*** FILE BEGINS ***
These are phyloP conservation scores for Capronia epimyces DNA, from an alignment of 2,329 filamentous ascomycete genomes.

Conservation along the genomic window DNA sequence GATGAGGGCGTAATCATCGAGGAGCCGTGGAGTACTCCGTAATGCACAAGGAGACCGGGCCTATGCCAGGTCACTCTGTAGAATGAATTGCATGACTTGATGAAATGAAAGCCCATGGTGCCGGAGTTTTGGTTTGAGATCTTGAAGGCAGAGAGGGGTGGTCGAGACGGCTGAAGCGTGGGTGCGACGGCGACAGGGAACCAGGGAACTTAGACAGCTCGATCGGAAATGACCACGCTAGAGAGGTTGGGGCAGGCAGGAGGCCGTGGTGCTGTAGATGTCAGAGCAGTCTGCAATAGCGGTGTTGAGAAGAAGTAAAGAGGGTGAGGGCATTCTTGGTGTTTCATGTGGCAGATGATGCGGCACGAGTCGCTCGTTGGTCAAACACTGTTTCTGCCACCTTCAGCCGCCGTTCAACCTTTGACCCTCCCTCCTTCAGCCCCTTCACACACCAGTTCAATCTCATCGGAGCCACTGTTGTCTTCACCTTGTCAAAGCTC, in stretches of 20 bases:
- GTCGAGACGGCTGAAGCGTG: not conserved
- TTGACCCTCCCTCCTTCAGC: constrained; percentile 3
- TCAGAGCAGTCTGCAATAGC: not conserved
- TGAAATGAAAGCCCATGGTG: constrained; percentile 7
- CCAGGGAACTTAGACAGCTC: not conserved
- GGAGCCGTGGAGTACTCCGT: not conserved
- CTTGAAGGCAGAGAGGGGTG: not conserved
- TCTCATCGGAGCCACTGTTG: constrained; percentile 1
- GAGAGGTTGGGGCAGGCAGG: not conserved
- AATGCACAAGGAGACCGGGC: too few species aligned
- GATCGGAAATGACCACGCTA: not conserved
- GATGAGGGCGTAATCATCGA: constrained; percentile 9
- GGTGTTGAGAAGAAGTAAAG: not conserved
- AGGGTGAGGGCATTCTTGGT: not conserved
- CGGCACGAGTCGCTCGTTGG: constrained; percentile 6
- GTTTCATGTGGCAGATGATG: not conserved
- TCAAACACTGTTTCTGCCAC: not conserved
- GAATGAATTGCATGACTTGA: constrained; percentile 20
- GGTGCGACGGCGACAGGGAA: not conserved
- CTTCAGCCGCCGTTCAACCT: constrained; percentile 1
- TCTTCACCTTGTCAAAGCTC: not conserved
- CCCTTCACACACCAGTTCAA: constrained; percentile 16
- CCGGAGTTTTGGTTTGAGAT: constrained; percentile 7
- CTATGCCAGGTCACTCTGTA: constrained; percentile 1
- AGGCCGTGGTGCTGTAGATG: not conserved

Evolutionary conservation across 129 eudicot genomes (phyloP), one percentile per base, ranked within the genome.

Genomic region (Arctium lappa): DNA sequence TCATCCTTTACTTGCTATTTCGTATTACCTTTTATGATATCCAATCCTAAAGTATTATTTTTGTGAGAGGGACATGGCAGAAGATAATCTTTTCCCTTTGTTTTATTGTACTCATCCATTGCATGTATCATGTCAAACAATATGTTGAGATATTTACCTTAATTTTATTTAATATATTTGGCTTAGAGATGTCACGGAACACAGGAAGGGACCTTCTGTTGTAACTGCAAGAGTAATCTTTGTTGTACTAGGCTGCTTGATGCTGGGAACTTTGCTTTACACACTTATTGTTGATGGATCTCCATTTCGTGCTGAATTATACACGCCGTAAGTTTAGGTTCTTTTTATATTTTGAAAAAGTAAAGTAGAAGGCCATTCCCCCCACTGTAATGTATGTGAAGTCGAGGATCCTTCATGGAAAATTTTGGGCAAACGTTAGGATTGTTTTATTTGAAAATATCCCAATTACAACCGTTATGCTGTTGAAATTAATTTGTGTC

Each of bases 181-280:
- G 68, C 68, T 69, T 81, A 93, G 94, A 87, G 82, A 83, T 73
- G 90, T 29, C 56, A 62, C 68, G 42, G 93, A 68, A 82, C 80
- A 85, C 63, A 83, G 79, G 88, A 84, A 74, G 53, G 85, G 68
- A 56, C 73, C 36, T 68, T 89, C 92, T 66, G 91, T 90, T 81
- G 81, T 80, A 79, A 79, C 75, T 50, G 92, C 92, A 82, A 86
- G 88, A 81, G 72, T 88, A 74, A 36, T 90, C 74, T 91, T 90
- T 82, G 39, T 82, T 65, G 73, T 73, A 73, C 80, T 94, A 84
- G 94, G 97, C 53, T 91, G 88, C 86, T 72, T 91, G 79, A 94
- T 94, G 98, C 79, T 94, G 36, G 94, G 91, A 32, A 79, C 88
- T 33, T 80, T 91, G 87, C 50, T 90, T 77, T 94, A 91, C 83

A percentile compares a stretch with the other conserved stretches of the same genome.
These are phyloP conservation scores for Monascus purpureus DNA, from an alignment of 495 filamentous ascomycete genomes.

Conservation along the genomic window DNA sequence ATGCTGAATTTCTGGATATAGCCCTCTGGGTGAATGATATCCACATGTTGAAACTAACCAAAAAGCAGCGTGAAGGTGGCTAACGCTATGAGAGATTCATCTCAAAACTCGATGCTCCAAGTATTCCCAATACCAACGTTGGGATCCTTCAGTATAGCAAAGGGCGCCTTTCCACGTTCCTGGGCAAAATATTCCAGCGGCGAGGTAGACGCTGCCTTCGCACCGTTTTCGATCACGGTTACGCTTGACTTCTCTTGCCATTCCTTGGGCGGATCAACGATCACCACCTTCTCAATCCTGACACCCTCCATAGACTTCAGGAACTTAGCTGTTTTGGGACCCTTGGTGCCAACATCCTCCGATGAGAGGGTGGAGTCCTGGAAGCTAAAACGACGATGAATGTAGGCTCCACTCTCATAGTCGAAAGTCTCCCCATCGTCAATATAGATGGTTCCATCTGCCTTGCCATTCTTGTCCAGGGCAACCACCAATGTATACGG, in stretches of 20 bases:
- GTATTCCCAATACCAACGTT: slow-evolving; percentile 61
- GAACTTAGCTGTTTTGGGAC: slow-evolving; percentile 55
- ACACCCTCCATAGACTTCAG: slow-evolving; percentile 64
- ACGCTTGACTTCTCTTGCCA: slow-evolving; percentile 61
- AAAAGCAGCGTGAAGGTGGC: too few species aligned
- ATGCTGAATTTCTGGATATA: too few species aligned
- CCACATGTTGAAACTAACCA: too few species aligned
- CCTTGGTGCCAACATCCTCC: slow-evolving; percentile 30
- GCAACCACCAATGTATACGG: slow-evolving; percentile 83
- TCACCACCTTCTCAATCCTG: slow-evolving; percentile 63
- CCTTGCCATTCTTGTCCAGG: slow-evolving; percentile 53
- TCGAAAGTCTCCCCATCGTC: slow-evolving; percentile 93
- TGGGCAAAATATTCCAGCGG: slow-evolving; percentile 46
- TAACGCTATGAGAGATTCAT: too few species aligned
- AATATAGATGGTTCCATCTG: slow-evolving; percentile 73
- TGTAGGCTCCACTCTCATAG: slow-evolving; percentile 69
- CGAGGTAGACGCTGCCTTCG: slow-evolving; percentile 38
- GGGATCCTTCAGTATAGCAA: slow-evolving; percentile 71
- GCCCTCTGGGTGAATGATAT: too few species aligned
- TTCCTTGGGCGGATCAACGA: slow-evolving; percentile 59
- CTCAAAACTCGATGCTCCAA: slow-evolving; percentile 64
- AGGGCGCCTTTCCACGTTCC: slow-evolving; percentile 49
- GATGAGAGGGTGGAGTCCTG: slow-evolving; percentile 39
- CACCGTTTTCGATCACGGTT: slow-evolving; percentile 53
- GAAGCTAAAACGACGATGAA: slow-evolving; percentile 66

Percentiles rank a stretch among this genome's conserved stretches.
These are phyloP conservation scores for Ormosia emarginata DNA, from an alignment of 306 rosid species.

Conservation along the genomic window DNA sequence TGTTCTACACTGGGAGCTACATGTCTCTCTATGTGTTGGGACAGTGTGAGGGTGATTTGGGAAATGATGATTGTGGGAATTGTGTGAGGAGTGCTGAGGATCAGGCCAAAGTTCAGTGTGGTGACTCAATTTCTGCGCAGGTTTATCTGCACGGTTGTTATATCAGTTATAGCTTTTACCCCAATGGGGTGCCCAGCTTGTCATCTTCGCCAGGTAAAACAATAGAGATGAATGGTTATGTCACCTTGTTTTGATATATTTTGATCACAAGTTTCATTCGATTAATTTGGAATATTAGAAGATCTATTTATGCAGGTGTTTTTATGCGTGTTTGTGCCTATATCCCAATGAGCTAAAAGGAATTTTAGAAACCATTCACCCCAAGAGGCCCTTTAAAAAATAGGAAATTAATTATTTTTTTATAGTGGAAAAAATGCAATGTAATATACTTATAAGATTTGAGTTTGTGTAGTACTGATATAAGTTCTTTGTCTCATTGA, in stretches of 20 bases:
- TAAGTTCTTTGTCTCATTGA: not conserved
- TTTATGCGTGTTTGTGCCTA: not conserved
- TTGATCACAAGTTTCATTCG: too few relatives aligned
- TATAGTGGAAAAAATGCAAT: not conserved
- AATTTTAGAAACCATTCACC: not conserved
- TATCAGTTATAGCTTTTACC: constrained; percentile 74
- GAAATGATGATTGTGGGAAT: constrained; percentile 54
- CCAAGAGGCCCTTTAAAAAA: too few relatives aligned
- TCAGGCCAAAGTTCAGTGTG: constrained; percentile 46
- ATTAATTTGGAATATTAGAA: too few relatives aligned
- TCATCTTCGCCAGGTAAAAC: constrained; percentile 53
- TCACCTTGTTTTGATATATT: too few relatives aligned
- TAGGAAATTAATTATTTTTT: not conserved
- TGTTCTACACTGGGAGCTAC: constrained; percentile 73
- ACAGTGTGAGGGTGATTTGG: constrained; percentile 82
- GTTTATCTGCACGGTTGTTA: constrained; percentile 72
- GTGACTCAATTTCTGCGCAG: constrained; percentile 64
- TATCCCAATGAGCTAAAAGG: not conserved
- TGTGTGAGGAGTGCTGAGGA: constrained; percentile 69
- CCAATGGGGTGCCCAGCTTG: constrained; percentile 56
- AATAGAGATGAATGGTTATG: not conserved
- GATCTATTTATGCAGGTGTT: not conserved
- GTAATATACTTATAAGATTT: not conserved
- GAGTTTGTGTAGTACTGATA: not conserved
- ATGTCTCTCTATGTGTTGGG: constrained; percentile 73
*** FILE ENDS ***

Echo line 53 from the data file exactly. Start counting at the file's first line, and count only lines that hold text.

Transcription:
- TCACCACCTTCTCAATCCTG: slow-evolving; percentile 63